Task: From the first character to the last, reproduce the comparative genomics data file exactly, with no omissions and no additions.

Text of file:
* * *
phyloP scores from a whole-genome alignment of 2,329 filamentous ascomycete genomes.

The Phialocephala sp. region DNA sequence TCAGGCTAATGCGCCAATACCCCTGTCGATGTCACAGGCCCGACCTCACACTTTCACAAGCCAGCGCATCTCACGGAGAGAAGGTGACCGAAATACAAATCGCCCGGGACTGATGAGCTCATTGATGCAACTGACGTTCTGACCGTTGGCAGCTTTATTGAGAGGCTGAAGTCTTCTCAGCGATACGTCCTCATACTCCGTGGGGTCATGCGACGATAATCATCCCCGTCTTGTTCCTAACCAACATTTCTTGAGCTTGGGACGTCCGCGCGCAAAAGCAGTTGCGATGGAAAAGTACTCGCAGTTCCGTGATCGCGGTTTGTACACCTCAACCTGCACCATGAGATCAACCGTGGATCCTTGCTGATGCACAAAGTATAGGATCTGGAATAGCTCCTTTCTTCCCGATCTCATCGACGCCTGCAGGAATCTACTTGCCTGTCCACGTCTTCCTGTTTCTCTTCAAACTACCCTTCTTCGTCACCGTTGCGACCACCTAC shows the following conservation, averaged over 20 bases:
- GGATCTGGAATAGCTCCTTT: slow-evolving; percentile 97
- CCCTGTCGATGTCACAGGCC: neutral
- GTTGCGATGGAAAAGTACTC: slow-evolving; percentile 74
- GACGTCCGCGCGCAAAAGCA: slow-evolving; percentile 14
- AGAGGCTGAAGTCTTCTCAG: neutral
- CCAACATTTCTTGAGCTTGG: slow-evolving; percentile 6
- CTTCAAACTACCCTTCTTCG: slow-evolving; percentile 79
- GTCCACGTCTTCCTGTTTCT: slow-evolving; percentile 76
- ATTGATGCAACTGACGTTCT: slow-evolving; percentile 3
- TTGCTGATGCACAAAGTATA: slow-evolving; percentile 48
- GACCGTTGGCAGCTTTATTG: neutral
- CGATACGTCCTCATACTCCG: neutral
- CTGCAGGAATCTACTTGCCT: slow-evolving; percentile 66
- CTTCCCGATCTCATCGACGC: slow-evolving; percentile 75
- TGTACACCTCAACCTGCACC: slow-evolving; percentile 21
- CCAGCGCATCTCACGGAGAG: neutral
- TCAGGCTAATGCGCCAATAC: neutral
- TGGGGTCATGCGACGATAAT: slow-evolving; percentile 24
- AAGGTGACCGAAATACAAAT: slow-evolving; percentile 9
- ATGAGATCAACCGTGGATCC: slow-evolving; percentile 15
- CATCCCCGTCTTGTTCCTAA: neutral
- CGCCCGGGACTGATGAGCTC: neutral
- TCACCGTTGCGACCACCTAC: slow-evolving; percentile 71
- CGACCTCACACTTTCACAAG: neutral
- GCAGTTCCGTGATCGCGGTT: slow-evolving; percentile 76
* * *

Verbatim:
phyloP scores from a whole-genome alignment of 2,329 filamentous ascomycete genomes.

The Phialocephala sp. region DNA sequence TCAGGCTAATGCGCCAATACCCCTGTCGATGTCACAGGCCCGACCTCACACTTTCACAAGCCAGCGCATCTCACGGAGAGAAGGTGACCGAAATACAAATCGCCCGGGACTGATGAGCTCATTGATGCAACTGACGTTCTGACCGTTGGCAGCTTTATTGAGAGGCTGAAGTCTTCTCAGCGATACGTCCTCATACTCCGTGGGGTCATGCGACGATAATCATCCCCGTCTTGTTCCTAACCAACATTTCTTGAGCTTGGGACGTCCGCGCGCAAAAGCAGTTGCGATGGAAAAGTACTCGCAGTTCCGTGATCGCGGTTTGTACACCTCAACCTGCACCATGAGATCAACCGTGGATCCTTGCTGATGCACAAAGTATAGGATCTGGAATAGCTCCTTTCTTCCCGATCTCATCGACGCCTGCAGGAATCTACTTGCCTGTCCACGTCTTCCTGTTTCTCTTCAAACTACCCTTCTTCGTCACCGTTGCGACCACCTAC shows the following conservation, averaged over 20 bases:
- GGATCTGGAATAGCTCCTTT: slow-evolving; percentile 97
- CCCTGTCGATGTCACAGGCC: neutral
- GTTGCGATGGAAAAGTACTC: slow-evolving; percentile 74
- GACGTCCGCGCGCAAAAGCA: slow-evolving; percentile 14
- AGAGGCTGAAGTCTTCTCAG: neutral
- CCAACATTTCTTGAGCTTGG: slow-evolving; percentile 6
- CTTCAAACTACCCTTCTTCG: slow-evolving; percentile 79
- GTCCACGTCTTCCTGTTTCT: slow-evolving; percentile 76
- ATTGATGCAACTGACGTTCT: slow-evolving; percentile 3
- TTGCTGATGCACAAAGTATA: slow-evolving; percentile 48
- GACCGTTGGCAGCTTTATTG: neutral
- CGATACGTCCTCATACTCCG: neutral
- CTGCAGGAATCTACTTGCCT: slow-evolving; percentile 66
- CTTCCCGATCTCATCGACGC: slow-evolving; percentile 75
- TGTACACCTCAACCTGCACC: slow-evolving; percentile 21
- CCAGCGCATCTCACGGAGAG: neutral
- TCAGGCTAATGCGCCAATAC: neutral
- TGGGGTCATGCGACGATAAT: slow-evolving; percentile 24
- AAGGTGACCGAAATACAAAT: slow-evolving; percentile 9
- ATGAGATCAACCGTGGATCC: slow-evolving; percentile 15
- CATCCCCGTCTTGTTCCTAA: neutral
- CGCCCGGGACTGATGAGCTC: neutral
- TCACCGTTGCGACCACCTAC: slow-evolving; percentile 71
- CGACCTCACACTTTCACAAG: neutral
- GCAGTTCCGTGATCGCGGTT: slow-evolving; percentile 76